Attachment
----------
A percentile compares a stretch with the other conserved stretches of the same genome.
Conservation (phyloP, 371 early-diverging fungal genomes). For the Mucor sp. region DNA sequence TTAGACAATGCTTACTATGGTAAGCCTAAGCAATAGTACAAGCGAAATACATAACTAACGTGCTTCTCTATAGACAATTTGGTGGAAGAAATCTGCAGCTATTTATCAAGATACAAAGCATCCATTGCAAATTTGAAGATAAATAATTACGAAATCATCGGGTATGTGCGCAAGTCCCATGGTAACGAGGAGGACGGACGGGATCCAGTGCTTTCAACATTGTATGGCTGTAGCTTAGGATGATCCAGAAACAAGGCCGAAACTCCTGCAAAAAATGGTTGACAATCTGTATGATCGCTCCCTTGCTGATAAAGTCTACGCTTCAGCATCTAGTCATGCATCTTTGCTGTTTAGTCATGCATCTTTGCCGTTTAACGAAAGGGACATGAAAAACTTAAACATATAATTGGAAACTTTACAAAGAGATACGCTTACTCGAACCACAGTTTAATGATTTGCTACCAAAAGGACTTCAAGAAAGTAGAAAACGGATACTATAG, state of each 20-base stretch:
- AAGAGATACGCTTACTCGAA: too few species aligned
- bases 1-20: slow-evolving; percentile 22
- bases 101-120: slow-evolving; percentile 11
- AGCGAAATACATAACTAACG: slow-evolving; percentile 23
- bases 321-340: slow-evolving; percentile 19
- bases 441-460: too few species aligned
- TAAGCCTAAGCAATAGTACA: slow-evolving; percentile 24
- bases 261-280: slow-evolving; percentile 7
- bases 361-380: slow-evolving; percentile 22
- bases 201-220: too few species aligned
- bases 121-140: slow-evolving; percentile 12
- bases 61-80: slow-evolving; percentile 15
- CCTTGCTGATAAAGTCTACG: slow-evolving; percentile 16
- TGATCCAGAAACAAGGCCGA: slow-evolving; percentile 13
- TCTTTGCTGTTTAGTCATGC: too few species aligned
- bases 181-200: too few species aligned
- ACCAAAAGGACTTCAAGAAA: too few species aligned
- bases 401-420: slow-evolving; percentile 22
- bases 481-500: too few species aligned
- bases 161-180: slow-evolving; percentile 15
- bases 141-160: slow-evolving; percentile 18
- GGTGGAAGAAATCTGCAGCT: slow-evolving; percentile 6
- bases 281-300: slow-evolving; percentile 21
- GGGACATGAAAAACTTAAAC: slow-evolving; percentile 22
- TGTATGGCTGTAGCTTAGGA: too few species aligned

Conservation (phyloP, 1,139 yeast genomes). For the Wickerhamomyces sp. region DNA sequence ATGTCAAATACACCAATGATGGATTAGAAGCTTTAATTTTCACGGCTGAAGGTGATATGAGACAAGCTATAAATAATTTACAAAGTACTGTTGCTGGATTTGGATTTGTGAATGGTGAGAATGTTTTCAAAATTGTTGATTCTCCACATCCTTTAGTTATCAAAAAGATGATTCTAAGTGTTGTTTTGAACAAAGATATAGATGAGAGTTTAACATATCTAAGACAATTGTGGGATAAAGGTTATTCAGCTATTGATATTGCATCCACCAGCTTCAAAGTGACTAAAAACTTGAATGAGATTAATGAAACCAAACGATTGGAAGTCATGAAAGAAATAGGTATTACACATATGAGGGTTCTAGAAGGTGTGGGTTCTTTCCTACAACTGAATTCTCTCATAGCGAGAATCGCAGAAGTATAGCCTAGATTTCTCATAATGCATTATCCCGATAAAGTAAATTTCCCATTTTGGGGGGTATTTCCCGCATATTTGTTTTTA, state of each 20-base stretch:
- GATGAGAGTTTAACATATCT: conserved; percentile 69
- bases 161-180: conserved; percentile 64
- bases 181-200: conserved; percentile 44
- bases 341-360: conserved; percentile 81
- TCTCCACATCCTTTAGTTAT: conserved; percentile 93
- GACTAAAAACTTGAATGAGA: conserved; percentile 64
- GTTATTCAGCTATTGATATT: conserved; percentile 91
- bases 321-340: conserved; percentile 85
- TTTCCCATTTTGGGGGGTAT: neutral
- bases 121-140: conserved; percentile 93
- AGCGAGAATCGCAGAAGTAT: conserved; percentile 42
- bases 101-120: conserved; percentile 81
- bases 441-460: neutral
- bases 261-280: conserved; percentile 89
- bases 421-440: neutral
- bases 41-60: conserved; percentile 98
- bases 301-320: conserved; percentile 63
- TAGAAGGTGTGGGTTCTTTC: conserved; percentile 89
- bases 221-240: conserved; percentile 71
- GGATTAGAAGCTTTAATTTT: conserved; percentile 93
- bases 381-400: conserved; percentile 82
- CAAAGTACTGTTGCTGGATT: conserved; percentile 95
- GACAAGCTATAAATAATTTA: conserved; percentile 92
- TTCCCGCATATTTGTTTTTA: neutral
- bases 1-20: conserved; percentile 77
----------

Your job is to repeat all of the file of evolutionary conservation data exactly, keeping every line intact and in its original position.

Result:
A percentile compares a stretch with the other conserved stretches of the same genome.
Conservation (phyloP, 371 early-diverging fungal genomes). For the Mucor sp. region DNA sequence TTAGACAATGCTTACTATGGTAAGCCTAAGCAATAGTACAAGCGAAATACATAACTAACGTGCTTCTCTATAGACAATTTGGTGGAAGAAATCTGCAGCTATTTATCAAGATACAAAGCATCCATTGCAAATTTGAAGATAAATAATTACGAAATCATCGGGTATGTGCGCAAGTCCCATGGTAACGAGGAGGACGGACGGGATCCAGTGCTTTCAACATTGTATGGCTGTAGCTTAGGATGATCCAGAAACAAGGCCGAAACTCCTGCAAAAAATGGTTGACAATCTGTATGATCGCTCCCTTGCTGATAAAGTCTACGCTTCAGCATCTAGTCATGCATCTTTGCTGTTTAGTCATGCATCTTTGCCGTTTAACGAAAGGGACATGAAAAACTTAAACATATAATTGGAAACTTTACAAAGAGATACGCTTACTCGAACCACAGTTTAATGATTTGCTACCAAAAGGACTTCAAGAAAGTAGAAAACGGATACTATAG, state of each 20-base stretch:
- AAGAGATACGCTTACTCGAA: too few species aligned
- bases 1-20: slow-evolving; percentile 22
- bases 101-120: slow-evolving; percentile 11
- AGCGAAATACATAACTAACG: slow-evolving; percentile 23
- bases 321-340: slow-evolving; percentile 19
- bases 441-460: too few species aligned
- TAAGCCTAAGCAATAGTACA: slow-evolving; percentile 24
- bases 261-280: slow-evolving; percentile 7
- bases 361-380: slow-evolving; percentile 22
- bases 201-220: too few species aligned
- bases 121-140: slow-evolving; percentile 12
- bases 61-80: slow-evolving; percentile 15
- CCTTGCTGATAAAGTCTACG: slow-evolving; percentile 16
- TGATCCAGAAACAAGGCCGA: slow-evolving; percentile 13
- TCTTTGCTGTTTAGTCATGC: too few species aligned
- bases 181-200: too few species aligned
- ACCAAAAGGACTTCAAGAAA: too few species aligned
- bases 401-420: slow-evolving; percentile 22
- bases 481-500: too few species aligned
- bases 161-180: slow-evolving; percentile 15
- bases 141-160: slow-evolving; percentile 18
- GGTGGAAGAAATCTGCAGCT: slow-evolving; percentile 6
- bases 281-300: slow-evolving; percentile 21
- GGGACATGAAAAACTTAAAC: slow-evolving; percentile 22
- TGTATGGCTGTAGCTTAGGA: too few species aligned

Conservation (phyloP, 1,139 yeast genomes). For the Wickerhamomyces sp. region DNA sequence ATGTCAAATACACCAATGATGGATTAGAAGCTTTAATTTTCACGGCTGAAGGTGATATGAGACAAGCTATAAATAATTTACAAAGTACTGTTGCTGGATTTGGATTTGTGAATGGTGAGAATGTTTTCAAAATTGTTGATTCTCCACATCCTTTAGTTATCAAAAAGATGATTCTAAGTGTTGTTTTGAACAAAGATATAGATGAGAGTTTAACATATCTAAGACAATTGTGGGATAAAGGTTATTCAGCTATTGATATTGCATCCACCAGCTTCAAAGTGACTAAAAACTTGAATGAGATTAATGAAACCAAACGATTGGAAGTCATGAAAGAAATAGGTATTACACATATGAGGGTTCTAGAAGGTGTGGGTTCTTTCCTACAACTGAATTCTCTCATAGCGAGAATCGCAGAAGTATAGCCTAGATTTCTCATAATGCATTATCCCGATAAAGTAAATTTCCCATTTTGGGGGGTATTTCCCGCATATTTGTTTTTA, state of each 20-base stretch:
- GATGAGAGTTTAACATATCT: conserved; percentile 69
- bases 161-180: conserved; percentile 64
- bases 181-200: conserved; percentile 44
- bases 341-360: conserved; percentile 81
- TCTCCACATCCTTTAGTTAT: conserved; percentile 93
- GACTAAAAACTTGAATGAGA: conserved; percentile 64
- GTTATTCAGCTATTGATATT: conserved; percentile 91
- bases 321-340: conserved; percentile 85
- TTTCCCATTTTGGGGGGTAT: neutral
- bases 121-140: conserved; percentile 93
- AGCGAGAATCGCAGAAGTAT: conserved; percentile 42
- bases 101-120: conserved; percentile 81
- bases 441-460: neutral
- bases 261-280: conserved; percentile 89
- bases 421-440: neutral
- bases 41-60: conserved; percentile 98
- bases 301-320: conserved; percentile 63
- TAGAAGGTGTGGGTTCTTTC: conserved; percentile 89
- bases 221-240: conserved; percentile 71
- GGATTAGAAGCTTTAATTTT: conserved; percentile 93
- bases 381-400: conserved; percentile 82
- CAAAGTACTGTTGCTGGATT: conserved; percentile 95
- GACAAGCTATAAATAATTTA: conserved; percentile 92
- TTCCCGCATATTTGTTTTTA: neutral
- bases 1-20: conserved; percentile 77